The following summary was written on the request of the Hungarian linguistic portal Nyelv és Tudomány (Language and Science), and it was also published in English and Hungarian, as well as complemented with some further illustrations on Poemas del Río Wang.
I doubt if two years ago, when Hollywood actor Willem Dafoe and actress Ashley Jensen jokingly voted for Azerbaijan at the Graham Norton’s Eurovision Warm-up comedy show on BBC Two, anybody would imagine that this country with such a hard-to-pronounce name will win the Europe’s most watched song contest, which brought more than 120 million people to the front of the television screens past weekend on 14 May 2011.
Inspired by Italian Sanremo Music Festival the Eurovision Song Contest among European Broadcasting Union (EBU) member countries absorbs attention of the European audience every year since 1956. EBU member broadcasters organise selection of the national finalists and the contest culminates in a spectacular live television show, hosted usually by the last year’s winning country, during which every country cast votes for other’s entries to determine the winner.
Eurovision, which was started as a “light entertainment programme” to bring together the countries of post-war Europe, embraced new members since 1993 after the fall of the Soviet Union and Eastern Block. The most number of debuts was back in 1994, when Hungary also made its entry with Kinek mondjam el vétkeimet? (Whom can I tell my sins?), performed by Friderika Bayer. This song finished the voting race in the fourth place and it is Hungary’s best result at Eurovision so far.
Graham Norton may ridicule it up, but for the countries in the coming wave of the new EBU members like Azerbaijan Eurovision became another chance for international visibility, which sometimes raised winning the competition up to the level of a national mission. This further aggravated the controversial image of Eurovision as an overly politicised, “wacky song contest”, which suffers clique voting syndrome. Debates about neighbour and diaspora voting resulted in decision to give the professional jury votes a 50 per cent say in the final results since 2009.
“We freed ourselves from the Soviet Empire through song, now we will sing our way into Europe!” allegedly said the prime minister of Estonia congratulating crowds of citizens after the country’s victory in 2001. Estonia as the first post-soviet country winning Eurovision was followed by Latvia in 2002, Ukraine in 2004, Russia in 2008 and lastly Azerbaijan in 2011.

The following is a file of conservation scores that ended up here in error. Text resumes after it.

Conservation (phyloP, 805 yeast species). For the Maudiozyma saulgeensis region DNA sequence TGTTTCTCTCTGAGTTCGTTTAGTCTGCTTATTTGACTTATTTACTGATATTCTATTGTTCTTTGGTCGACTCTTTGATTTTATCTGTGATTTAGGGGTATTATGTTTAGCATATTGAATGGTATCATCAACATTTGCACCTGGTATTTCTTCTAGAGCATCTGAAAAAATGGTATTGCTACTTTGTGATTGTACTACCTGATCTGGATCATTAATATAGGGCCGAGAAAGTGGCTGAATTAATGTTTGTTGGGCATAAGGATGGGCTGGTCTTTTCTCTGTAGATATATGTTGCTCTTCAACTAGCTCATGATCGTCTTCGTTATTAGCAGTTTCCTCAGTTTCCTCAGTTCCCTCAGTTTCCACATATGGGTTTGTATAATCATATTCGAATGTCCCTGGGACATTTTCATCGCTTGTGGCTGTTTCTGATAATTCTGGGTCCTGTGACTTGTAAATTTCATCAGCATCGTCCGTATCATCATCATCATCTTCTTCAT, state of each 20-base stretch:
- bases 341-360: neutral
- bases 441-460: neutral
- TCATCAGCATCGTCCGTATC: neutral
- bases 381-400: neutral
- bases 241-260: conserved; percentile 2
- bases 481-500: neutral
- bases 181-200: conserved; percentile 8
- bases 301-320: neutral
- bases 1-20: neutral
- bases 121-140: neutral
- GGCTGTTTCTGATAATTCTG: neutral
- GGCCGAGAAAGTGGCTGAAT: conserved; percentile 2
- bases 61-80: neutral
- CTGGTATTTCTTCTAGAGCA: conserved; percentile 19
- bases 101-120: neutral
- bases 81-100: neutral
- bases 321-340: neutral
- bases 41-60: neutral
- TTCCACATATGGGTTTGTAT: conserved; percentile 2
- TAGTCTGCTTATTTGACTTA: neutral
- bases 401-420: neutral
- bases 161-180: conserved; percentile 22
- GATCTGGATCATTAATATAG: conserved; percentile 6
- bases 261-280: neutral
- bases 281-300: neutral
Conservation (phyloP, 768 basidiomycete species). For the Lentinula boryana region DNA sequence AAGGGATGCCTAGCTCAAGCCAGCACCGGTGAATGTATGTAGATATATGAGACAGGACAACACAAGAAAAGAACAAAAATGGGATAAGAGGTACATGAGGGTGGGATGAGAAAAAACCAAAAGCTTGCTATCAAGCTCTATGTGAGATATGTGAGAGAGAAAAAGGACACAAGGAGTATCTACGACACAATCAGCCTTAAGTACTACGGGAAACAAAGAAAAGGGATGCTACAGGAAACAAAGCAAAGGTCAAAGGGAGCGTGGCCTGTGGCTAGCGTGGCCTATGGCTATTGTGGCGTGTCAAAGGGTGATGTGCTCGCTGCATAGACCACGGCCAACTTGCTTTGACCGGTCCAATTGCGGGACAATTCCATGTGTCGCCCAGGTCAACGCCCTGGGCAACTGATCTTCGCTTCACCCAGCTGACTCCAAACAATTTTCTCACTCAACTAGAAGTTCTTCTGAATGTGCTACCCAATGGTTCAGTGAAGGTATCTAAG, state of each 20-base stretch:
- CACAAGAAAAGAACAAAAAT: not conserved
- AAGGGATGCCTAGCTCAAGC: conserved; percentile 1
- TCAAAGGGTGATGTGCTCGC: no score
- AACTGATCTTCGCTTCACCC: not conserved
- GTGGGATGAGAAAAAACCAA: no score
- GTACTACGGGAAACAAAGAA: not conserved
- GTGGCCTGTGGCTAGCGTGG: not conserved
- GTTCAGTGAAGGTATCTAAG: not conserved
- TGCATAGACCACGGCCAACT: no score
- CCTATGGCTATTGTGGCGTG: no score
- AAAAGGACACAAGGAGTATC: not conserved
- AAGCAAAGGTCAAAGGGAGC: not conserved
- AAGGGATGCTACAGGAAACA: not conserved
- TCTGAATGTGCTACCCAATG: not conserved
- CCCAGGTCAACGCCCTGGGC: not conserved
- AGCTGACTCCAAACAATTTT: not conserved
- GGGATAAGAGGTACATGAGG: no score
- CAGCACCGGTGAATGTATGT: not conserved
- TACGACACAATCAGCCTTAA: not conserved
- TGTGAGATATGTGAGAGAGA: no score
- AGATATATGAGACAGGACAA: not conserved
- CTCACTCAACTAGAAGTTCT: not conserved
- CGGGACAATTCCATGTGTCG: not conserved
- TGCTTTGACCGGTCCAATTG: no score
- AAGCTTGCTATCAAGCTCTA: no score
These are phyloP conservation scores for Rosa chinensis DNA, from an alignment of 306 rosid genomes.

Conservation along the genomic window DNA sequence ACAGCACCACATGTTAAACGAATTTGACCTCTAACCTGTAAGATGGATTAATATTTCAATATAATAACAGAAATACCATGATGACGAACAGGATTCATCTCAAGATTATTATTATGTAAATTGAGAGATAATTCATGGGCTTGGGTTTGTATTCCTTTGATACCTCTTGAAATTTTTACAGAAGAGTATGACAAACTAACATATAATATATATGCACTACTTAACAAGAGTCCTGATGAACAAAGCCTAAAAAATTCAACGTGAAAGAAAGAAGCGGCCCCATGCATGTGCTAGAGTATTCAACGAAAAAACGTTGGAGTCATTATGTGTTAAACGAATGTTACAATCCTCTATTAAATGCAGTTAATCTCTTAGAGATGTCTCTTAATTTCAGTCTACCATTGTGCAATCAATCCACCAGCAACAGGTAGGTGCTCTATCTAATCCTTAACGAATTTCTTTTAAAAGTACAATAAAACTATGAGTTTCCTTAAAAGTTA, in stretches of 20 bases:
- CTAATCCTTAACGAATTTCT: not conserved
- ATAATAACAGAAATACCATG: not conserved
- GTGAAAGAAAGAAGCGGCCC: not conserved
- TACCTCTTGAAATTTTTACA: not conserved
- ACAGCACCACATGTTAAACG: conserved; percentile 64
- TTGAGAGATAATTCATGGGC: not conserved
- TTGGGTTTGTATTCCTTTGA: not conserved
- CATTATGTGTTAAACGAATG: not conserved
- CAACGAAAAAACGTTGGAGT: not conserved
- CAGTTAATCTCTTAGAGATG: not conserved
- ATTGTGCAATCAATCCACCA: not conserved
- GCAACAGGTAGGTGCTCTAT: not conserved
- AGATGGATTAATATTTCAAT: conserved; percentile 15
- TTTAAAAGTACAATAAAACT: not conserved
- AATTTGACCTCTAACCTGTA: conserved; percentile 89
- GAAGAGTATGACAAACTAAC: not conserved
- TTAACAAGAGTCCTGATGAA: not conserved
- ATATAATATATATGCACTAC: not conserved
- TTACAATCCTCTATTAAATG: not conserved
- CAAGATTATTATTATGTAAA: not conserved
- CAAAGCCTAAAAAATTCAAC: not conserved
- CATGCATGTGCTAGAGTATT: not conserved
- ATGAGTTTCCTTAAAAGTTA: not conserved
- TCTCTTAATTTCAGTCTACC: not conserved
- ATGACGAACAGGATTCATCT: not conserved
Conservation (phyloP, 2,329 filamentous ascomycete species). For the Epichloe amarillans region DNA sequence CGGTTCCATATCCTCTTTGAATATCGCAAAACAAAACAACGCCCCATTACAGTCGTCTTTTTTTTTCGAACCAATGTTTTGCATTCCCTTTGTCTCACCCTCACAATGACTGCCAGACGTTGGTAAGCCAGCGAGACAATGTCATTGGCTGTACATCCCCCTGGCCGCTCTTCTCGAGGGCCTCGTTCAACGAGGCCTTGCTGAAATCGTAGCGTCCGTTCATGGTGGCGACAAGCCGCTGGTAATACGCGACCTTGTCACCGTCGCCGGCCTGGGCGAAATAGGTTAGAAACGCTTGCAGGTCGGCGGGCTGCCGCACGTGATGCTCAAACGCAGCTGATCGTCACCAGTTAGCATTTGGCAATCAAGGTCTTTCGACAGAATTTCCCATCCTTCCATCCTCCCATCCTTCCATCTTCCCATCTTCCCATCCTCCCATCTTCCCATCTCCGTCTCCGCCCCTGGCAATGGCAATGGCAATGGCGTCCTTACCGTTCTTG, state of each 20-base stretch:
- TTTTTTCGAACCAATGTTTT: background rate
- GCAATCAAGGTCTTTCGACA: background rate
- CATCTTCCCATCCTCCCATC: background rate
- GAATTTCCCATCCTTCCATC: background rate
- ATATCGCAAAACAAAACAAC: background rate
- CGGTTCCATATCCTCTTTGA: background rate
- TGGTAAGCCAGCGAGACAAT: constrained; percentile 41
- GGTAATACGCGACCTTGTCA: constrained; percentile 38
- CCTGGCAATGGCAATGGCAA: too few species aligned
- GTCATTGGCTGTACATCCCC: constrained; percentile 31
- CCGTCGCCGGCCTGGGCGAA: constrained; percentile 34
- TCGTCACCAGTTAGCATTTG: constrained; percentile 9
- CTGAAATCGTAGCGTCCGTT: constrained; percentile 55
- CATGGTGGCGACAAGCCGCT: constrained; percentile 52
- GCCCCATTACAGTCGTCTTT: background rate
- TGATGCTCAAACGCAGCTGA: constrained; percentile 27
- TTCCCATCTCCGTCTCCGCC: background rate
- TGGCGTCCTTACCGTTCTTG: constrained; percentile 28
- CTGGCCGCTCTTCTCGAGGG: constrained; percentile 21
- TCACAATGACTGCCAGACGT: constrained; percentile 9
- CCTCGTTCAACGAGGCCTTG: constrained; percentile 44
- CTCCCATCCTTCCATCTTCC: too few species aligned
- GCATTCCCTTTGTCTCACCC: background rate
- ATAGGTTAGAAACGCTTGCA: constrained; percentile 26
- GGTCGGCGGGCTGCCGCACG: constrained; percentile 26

Azerbaijan was also the last country of the new wave, making its debut entry only in 2008. The song Day after Day was a completely Azerbaijani production, composed by Govhar Hasanzade and written by Zahra Badalbeyli. The duet of Elnur Huseynov and Samir Javadzade were remembered by vivid scenic characters of angel and demon fighting “day after day”. The rock-style composition, starting with opera falsetto and culminating in a traditional Azerbaijani mugham, got top 12 score from Hungary, but came only as eighth in the finals. It is interesting that Azerbaijan actually is the top fourth country getting votes from Hungarian audience so far.
“For peace we pray” was the opening line of the first ever Eurovision song from Azerbaijan. Peace indeed is very much needed in the troubled South Caucasus region, torn apart by interethnic conflicts since late 1980s, and especially in Azerbaijan, which suffers continuing occupation of 20 per cent of its territory, effectively controlled by the neighbouring Armenia, after a full-scale war over its Mountainous Garabagh region widely know under its Russian transliteration of Nagorno-Karabakh. The third South Caucasian country Georgia has got even two broke away ethnic regions of South Ossetia and Abkhazia. Similarly self-declared republics since 1990s in 2008 however they were officially recognised by Russia that even more tightened the Gordian knot of South Caucasian conflicts.
As one of the visible international events Eurovision has become a scene for some political demarches. A vivid example is Georgia’s withdrawal from 2009 Eurovision hosted by Moscow after 2008 Russian invasion because of a controversy raised by Russia over the Georgian finalist song We Don’t Wanna Put In, which was allegedly referring to Vladimir Putin, Prime Minister of Russia.
As the first South Caucasian country joining Eurovision in 2006, Armenia’s first ever entry immediately entailed a scandal, because the birth country of the singer was indicated as Nagorno-Karabakh. Armenia and Azerbaijan live in a “no war no peace” situation since the 1994 ceasefire and this leaves its mark on the festive atmosphere of the contest so much that their tense Eurovision relations were dedicated a separate Wikipedia entry. This is why showing flag of Armenia as presenting Azerbaijan at the recent Eurovision special of the most popular Russian talk show “Пусть говорят” (Let them speak) caused excessive indignations.
So in parallel with an arms race, costing Azerbaijan increasing portion of its annual budget, built mainly on the Caspian oil and gas revenues (an amount in the recent years far exceeding two billion US dollars), and pushing Armenia towards closer military cooperation with Russia, which apart from headquartering there its Trans-Caucasus Group of Forces, reportedly handed over arms in the value of almost two billion US dollars since 1996, two countries apparently became involved also in a Eurovision race.
It seems that starting from its second year in Eurovision Azerbaijan opted for leaving it to crack-jacks and it proved to be efficient with its songs coming third and fifth in 2009 and 2010. This year’s song Running Scared, crafted by a famous Swedish crew of Stefan Örn, Sandra Bjurman and Iain Farquharson, with more plain, down-to-earth lyrics and a “western-style, middle of the road R&B pop tune” was performed by the Ell/Nikki duo. The duet of a 21 years old international relations student Eldar ‘Ell’ Gasymov and a 30 years old housewife and mother of two children living in London Nigar ‘Nikki’ Jamal, both with apparently no professional vocal or stage experience, were selected by the national jury among five out of the unprecedented number of initial 77 aspirants, who made it to the local finals in February. But eventually this turned out to be a winning combination.